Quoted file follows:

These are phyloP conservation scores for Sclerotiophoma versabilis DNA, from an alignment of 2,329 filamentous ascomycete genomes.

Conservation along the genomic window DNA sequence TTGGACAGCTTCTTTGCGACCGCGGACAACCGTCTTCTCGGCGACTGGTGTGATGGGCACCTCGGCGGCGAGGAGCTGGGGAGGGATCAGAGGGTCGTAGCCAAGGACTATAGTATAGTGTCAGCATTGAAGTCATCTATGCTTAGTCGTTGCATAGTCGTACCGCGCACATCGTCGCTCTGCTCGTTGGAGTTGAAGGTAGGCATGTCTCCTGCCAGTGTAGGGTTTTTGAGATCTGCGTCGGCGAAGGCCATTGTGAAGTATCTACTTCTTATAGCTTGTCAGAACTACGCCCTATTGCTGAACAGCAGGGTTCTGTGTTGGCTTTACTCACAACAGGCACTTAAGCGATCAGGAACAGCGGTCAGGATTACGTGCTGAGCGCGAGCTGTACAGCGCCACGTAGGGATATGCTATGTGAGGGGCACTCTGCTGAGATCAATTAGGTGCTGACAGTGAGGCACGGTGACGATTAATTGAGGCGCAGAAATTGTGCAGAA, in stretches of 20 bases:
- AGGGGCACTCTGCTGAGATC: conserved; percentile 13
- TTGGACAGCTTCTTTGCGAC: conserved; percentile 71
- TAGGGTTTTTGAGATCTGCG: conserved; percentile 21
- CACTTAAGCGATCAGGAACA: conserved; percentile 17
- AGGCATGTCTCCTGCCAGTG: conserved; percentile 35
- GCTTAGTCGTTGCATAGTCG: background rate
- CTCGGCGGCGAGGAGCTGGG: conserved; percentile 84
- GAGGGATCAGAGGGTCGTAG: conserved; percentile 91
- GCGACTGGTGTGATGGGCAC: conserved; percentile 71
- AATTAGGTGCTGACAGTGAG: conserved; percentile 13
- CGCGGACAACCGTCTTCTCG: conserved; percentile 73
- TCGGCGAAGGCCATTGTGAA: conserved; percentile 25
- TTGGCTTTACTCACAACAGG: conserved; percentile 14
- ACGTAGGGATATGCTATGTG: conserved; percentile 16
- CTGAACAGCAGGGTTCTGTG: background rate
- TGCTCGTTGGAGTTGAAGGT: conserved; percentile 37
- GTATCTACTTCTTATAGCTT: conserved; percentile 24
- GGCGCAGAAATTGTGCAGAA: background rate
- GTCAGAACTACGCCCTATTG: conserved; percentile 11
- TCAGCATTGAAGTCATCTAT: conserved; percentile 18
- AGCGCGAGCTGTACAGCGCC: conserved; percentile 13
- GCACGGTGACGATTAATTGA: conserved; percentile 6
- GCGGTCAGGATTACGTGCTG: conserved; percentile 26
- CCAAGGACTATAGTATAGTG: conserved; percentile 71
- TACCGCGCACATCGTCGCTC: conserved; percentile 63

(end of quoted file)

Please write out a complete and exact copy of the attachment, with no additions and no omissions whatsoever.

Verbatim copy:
These are phyloP conservation scores for Sclerotiophoma versabilis DNA, from an alignment of 2,329 filamentous ascomycete genomes.

Conservation along the genomic window DNA sequence TTGGACAGCTTCTTTGCGACCGCGGACAACCGTCTTCTCGGCGACTGGTGTGATGGGCACCTCGGCGGCGAGGAGCTGGGGAGGGATCAGAGGGTCGTAGCCAAGGACTATAGTATAGTGTCAGCATTGAAGTCATCTATGCTTAGTCGTTGCATAGTCGTACCGCGCACATCGTCGCTCTGCTCGTTGGAGTTGAAGGTAGGCATGTCTCCTGCCAGTGTAGGGTTTTTGAGATCTGCGTCGGCGAAGGCCATTGTGAAGTATCTACTTCTTATAGCTTGTCAGAACTACGCCCTATTGCTGAACAGCAGGGTTCTGTGTTGGCTTTACTCACAACAGGCACTTAAGCGATCAGGAACAGCGGTCAGGATTACGTGCTGAGCGCGAGCTGTACAGCGCCACGTAGGGATATGCTATGTGAGGGGCACTCTGCTGAGATCAATTAGGTGCTGACAGTGAGGCACGGTGACGATTAATTGAGGCGCAGAAATTGTGCAGAA, in stretches of 20 bases:
- AGGGGCACTCTGCTGAGATC: conserved; percentile 13
- TTGGACAGCTTCTTTGCGAC: conserved; percentile 71
- TAGGGTTTTTGAGATCTGCG: conserved; percentile 21
- CACTTAAGCGATCAGGAACA: conserved; percentile 17
- AGGCATGTCTCCTGCCAGTG: conserved; percentile 35
- GCTTAGTCGTTGCATAGTCG: background rate
- CTCGGCGGCGAGGAGCTGGG: conserved; percentile 84
- GAGGGATCAGAGGGTCGTAG: conserved; percentile 91
- GCGACTGGTGTGATGGGCAC: conserved; percentile 71
- AATTAGGTGCTGACAGTGAG: conserved; percentile 13
- CGCGGACAACCGTCTTCTCG: conserved; percentile 73
- TCGGCGAAGGCCATTGTGAA: conserved; percentile 25
- TTGGCTTTACTCACAACAGG: conserved; percentile 14
- ACGTAGGGATATGCTATGTG: conserved; percentile 16
- CTGAACAGCAGGGTTCTGTG: background rate
- TGCTCGTTGGAGTTGAAGGT: conserved; percentile 37
- GTATCTACTTCTTATAGCTT: conserved; percentile 24
- GGCGCAGAAATTGTGCAGAA: background rate
- GTCAGAACTACGCCCTATTG: conserved; percentile 11
- TCAGCATTGAAGTCATCTAT: conserved; percentile 18
- AGCGCGAGCTGTACAGCGCC: conserved; percentile 13
- GCACGGTGACGATTAATTGA: conserved; percentile 6
- GCGGTCAGGATTACGTGCTG: conserved; percentile 26
- CCAAGGACTATAGTATAGTG: conserved; percentile 71
- TACCGCGCACATCGTCGCTC: conserved; percentile 63